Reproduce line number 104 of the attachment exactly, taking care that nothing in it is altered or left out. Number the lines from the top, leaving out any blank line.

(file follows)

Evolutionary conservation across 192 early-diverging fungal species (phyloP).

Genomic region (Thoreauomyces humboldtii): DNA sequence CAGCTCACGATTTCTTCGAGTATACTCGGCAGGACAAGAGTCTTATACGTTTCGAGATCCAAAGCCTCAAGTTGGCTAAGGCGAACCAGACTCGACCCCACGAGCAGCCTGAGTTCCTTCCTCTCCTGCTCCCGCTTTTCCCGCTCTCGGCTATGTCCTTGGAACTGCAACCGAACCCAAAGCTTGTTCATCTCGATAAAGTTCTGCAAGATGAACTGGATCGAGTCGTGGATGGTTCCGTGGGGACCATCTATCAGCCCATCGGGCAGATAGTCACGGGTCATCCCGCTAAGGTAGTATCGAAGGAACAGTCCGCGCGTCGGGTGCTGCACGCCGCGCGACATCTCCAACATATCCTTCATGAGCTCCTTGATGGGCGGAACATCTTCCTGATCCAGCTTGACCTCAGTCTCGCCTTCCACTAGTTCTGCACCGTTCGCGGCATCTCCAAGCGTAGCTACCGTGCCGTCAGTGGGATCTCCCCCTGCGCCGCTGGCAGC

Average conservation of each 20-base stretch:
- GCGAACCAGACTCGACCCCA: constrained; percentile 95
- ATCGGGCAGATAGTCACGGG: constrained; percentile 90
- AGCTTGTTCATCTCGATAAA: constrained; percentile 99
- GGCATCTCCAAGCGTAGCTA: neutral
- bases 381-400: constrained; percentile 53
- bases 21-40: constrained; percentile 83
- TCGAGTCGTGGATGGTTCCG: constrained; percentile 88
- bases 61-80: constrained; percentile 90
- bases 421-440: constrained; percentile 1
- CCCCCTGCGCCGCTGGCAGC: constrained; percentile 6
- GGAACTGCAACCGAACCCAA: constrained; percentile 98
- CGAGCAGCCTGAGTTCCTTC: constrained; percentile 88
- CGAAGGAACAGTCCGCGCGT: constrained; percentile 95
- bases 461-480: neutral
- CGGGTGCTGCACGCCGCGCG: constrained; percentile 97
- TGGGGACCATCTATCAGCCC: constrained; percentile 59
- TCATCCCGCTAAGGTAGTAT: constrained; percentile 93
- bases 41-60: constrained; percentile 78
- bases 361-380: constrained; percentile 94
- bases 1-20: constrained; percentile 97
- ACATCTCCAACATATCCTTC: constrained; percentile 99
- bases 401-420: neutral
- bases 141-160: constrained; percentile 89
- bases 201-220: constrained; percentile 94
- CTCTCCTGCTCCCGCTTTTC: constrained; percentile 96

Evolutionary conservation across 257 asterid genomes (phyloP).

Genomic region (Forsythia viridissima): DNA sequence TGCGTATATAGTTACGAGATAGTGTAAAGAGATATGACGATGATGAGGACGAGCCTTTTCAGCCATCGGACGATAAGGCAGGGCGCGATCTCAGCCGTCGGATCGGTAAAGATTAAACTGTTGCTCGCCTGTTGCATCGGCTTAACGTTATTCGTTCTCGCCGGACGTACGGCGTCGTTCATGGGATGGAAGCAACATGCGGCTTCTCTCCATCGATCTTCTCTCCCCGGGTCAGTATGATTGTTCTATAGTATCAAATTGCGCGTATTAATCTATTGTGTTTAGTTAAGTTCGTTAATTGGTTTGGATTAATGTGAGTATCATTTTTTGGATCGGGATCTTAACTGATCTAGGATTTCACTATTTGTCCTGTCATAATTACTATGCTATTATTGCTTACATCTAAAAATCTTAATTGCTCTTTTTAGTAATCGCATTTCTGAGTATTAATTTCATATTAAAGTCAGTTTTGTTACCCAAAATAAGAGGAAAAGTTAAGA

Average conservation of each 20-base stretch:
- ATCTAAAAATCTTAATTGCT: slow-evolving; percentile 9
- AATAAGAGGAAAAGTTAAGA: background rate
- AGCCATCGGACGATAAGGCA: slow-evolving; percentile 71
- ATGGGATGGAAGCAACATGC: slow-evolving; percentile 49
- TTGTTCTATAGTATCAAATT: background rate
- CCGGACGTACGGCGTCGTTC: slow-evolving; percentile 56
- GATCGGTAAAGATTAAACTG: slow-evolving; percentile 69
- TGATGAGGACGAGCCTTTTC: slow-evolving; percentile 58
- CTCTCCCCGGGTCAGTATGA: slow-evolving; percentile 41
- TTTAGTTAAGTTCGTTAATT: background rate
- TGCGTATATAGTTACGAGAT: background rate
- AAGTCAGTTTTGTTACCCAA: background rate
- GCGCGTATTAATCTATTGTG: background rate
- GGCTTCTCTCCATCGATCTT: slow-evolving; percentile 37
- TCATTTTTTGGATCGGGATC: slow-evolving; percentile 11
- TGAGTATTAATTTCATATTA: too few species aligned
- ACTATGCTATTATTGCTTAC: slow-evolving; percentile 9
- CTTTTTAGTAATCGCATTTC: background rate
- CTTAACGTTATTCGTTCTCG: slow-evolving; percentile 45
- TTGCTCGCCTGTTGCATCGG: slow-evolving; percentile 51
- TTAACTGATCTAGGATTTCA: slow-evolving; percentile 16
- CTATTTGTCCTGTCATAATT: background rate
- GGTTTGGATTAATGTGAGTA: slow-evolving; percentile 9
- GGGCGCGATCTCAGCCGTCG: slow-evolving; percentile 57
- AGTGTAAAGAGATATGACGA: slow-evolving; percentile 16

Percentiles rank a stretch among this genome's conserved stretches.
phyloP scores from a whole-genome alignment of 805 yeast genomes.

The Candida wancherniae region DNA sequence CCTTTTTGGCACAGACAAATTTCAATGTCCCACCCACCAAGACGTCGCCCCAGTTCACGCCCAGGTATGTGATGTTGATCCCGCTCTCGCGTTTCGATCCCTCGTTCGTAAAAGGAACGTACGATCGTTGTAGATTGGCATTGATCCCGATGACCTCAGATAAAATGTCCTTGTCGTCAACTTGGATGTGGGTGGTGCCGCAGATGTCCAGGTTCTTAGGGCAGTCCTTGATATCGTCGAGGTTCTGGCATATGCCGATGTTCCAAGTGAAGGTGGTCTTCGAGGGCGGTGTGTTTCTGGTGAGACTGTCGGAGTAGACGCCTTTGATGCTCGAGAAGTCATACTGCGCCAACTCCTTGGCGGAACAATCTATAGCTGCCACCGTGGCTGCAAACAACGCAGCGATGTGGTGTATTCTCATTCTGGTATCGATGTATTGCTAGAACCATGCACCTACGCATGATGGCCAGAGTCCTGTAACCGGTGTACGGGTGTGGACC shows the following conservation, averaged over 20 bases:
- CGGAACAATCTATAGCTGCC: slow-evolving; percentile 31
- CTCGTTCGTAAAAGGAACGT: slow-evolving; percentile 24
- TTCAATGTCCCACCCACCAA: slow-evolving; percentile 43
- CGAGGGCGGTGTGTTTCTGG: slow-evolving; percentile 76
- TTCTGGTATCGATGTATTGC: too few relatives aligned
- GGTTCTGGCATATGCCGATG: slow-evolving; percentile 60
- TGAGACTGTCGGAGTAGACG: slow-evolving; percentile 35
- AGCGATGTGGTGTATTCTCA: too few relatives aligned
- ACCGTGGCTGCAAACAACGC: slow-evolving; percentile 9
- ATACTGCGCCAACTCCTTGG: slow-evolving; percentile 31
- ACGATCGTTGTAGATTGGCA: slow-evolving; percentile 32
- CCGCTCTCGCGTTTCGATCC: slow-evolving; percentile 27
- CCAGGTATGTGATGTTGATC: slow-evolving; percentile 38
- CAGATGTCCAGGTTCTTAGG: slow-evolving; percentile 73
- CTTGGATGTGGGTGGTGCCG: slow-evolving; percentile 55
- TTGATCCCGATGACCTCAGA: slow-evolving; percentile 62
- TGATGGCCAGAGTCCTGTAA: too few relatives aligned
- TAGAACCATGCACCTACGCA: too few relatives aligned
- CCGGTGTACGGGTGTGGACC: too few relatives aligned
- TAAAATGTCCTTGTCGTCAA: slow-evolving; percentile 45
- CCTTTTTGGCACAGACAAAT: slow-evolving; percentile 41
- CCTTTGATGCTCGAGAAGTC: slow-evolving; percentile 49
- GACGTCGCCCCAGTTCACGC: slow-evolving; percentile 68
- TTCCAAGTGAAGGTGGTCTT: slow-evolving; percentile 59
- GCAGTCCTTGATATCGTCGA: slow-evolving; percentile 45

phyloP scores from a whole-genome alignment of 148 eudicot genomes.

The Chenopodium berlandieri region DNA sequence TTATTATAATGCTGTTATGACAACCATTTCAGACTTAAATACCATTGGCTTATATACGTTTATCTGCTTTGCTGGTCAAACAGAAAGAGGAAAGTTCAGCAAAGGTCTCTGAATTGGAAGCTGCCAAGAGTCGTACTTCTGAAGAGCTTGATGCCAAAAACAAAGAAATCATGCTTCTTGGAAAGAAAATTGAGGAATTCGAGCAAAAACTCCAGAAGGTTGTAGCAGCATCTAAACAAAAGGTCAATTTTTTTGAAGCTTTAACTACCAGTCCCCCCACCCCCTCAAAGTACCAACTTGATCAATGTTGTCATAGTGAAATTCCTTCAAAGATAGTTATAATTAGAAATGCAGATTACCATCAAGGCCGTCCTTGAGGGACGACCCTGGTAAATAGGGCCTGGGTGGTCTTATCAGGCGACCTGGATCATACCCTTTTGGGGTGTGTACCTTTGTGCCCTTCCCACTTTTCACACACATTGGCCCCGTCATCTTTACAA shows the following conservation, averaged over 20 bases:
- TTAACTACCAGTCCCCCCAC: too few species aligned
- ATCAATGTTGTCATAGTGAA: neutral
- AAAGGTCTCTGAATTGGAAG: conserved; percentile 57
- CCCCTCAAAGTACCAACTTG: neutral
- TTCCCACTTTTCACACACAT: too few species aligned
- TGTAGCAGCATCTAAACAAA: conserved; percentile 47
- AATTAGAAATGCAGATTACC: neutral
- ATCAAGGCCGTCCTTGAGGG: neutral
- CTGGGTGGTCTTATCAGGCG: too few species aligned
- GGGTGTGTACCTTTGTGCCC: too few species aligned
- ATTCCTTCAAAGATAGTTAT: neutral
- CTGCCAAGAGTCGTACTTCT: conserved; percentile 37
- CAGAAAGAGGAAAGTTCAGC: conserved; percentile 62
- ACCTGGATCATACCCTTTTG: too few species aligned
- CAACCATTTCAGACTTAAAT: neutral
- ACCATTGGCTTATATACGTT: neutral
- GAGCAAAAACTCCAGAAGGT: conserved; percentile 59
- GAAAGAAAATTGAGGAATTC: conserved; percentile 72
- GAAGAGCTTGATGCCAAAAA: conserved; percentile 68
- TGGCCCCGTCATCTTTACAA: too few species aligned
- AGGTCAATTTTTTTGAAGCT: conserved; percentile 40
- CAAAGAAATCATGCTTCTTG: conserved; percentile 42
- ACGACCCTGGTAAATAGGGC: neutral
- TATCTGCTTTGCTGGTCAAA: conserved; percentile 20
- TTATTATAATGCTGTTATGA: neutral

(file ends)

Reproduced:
- GAAAGAAAATTGAGGAATTC: conserved; percentile 72